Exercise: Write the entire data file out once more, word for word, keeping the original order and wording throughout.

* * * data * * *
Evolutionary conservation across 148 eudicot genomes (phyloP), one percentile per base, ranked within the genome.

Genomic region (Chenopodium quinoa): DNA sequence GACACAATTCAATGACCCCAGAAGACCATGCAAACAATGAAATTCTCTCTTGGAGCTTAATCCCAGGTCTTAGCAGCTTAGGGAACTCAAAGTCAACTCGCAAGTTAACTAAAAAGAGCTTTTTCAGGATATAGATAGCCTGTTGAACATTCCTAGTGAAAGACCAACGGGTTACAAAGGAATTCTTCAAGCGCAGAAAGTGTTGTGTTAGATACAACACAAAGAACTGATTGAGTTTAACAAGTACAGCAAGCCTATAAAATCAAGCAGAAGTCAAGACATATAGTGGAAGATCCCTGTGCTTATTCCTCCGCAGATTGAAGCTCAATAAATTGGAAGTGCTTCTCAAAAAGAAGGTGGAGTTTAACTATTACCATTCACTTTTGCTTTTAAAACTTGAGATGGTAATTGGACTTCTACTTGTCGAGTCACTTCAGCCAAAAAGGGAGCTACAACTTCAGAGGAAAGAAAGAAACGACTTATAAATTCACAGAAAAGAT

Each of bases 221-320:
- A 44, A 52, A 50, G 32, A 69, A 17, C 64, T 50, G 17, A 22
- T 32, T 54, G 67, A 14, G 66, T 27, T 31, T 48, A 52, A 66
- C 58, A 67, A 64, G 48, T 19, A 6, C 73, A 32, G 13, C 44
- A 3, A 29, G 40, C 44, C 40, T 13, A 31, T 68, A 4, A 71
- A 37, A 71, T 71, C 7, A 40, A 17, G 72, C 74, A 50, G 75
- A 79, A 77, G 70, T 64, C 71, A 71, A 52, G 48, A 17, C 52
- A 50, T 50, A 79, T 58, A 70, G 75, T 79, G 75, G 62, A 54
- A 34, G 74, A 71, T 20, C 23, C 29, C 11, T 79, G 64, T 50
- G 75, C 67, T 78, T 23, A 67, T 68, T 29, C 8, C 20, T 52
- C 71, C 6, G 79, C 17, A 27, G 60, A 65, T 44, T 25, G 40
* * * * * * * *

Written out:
Evolutionary conservation across 148 eudicot genomes (phyloP), one percentile per base, ranked within the genome.

Genomic region (Chenopodium quinoa): DNA sequence GACACAATTCAATGACCCCAGAAGACCATGCAAACAATGAAATTCTCTCTTGGAGCTTAATCCCAGGTCTTAGCAGCTTAGGGAACTCAAAGTCAACTCGCAAGTTAACTAAAAAGAGCTTTTTCAGGATATAGATAGCCTGTTGAACATTCCTAGTGAAAGACCAACGGGTTACAAAGGAATTCTTCAAGCGCAGAAAGTGTTGTGTTAGATACAACACAAAGAACTGATTGAGTTTAACAAGTACAGCAAGCCTATAAAATCAAGCAGAAGTCAAGACATATAGTGGAAGATCCCTGTGCTTATTCCTCCGCAGATTGAAGCTCAATAAATTGGAAGTGCTTCTCAAAAAGAAGGTGGAGTTTAACTATTACCATTCACTTTTGCTTTTAAAACTTGAGATGGTAATTGGACTTCTACTTGTCGAGTCACTTCAGCCAAAAAGGGAGCTACAACTTCAGAGGAAAGAAAGAAACGACTTATAAATTCACAGAAAAGAT

Each of bases 221-320:
- A 44, A 52, A 50, G 32, A 69, A 17, C 64, T 50, G 17, A 22
- T 32, T 54, G 67, A 14, G 66, T 27, T 31, T 48, A 52, A 66
- C 58, A 67, A 64, G 48, T 19, A 6, C 73, A 32, G 13, C 44
- A 3, A 29, G 40, C 44, C 40, T 13, A 31, T 68, A 4, A 71
- A 37, A 71, T 71, C 7, A 40, A 17, G 72, C 74, A 50, G 75
- A 79, A 77, G 70, T 64, C 71, A 71, A 52, G 48, A 17, C 52
- A 50, T 50, A 79, T 58, A 70, G 75, T 79, G 75, G 62, A 54
- A 34, G 74, A 71, T 20, C 23, C 29, C 11, T 79, G 64, T 50
- G 75, C 67, T 78, T 23, A 67, T 68, T 29, C 8, C 20, T 52
- C 71, C 6, G 79, C 17, A 27, G 60, A 65, T 44, T 25, G 40